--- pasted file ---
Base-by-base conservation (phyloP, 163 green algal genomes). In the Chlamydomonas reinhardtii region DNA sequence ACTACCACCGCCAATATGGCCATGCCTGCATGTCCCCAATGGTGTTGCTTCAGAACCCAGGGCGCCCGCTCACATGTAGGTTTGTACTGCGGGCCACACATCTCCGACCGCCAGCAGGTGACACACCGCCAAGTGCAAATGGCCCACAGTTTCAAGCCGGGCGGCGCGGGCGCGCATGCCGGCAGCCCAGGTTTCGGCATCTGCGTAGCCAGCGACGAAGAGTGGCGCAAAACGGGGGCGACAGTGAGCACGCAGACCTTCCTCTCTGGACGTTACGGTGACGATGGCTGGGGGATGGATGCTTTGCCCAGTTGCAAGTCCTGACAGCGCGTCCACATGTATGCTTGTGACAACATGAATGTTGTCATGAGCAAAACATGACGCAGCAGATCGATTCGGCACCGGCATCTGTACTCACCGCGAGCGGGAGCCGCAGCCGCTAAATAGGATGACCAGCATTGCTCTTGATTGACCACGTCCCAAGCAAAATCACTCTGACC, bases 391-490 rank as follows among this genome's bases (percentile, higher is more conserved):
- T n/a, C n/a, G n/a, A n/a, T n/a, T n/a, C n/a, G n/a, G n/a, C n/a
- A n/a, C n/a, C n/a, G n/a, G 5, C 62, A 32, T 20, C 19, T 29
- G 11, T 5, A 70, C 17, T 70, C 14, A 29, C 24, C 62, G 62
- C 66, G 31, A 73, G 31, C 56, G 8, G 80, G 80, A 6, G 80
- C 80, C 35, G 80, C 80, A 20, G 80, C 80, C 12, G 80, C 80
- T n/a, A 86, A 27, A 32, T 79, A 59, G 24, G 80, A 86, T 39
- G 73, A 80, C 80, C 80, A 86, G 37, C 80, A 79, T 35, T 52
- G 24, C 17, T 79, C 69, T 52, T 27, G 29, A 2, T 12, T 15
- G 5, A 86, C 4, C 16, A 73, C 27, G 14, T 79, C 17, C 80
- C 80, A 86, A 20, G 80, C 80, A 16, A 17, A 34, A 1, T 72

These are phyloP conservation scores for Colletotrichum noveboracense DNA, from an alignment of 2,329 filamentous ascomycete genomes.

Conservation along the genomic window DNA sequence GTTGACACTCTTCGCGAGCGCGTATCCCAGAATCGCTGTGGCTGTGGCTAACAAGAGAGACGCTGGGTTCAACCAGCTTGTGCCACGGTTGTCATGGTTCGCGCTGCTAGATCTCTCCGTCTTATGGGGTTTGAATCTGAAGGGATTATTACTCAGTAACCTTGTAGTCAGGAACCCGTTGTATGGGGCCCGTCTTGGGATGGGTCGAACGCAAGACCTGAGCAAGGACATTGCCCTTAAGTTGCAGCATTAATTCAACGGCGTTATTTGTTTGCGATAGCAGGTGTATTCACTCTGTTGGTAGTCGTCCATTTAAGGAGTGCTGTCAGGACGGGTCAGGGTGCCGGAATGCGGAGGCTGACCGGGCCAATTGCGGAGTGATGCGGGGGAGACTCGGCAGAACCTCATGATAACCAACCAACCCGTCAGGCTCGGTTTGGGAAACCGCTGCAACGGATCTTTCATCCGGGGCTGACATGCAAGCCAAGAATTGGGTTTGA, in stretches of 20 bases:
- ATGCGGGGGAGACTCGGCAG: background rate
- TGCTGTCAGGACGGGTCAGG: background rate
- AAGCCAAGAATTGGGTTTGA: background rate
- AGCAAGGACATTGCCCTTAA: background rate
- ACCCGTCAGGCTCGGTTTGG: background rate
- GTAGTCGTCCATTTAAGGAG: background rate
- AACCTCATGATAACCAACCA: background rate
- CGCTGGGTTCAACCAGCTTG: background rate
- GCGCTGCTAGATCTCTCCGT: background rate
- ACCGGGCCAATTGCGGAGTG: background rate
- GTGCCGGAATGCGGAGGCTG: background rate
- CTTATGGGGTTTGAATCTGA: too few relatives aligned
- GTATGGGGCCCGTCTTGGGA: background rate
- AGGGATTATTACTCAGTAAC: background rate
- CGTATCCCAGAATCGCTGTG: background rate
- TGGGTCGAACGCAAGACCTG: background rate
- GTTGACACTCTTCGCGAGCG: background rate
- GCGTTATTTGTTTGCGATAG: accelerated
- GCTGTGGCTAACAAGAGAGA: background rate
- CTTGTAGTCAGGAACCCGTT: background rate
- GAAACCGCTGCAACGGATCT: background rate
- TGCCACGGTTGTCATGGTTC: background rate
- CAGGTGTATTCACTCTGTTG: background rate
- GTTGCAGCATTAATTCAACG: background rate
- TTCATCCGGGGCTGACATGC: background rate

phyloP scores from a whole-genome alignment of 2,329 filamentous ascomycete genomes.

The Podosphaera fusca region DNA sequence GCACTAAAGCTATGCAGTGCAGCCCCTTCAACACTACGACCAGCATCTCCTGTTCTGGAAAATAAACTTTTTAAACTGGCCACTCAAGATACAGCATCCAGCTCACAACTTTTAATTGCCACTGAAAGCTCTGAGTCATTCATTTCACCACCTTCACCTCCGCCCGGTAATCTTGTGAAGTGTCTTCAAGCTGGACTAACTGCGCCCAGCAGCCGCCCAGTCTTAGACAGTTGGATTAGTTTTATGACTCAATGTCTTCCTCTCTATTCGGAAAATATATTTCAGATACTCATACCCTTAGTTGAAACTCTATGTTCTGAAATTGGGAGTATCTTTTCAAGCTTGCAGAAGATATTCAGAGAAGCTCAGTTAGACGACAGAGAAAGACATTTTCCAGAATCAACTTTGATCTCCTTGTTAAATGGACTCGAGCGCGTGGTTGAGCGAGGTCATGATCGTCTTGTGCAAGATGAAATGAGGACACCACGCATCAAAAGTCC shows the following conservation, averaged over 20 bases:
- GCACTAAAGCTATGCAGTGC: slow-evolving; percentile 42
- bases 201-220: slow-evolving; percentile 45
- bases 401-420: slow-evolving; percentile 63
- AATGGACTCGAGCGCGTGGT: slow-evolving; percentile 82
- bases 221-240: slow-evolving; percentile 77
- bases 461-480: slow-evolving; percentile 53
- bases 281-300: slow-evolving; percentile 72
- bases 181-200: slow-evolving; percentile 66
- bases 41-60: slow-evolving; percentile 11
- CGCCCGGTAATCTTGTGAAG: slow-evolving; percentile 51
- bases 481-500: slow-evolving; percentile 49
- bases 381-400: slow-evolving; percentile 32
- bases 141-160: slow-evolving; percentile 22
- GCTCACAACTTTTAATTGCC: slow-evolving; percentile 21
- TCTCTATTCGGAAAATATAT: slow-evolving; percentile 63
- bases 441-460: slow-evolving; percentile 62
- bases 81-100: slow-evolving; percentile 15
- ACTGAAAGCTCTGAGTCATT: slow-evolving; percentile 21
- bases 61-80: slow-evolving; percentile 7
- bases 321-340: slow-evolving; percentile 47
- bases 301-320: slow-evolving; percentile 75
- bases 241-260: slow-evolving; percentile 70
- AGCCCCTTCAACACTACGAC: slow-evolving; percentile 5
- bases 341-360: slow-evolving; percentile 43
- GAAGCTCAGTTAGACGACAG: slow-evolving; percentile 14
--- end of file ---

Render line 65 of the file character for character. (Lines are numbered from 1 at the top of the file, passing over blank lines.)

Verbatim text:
- GAAGCTCAGTTAGACGACAG: slow-evolving; percentile 14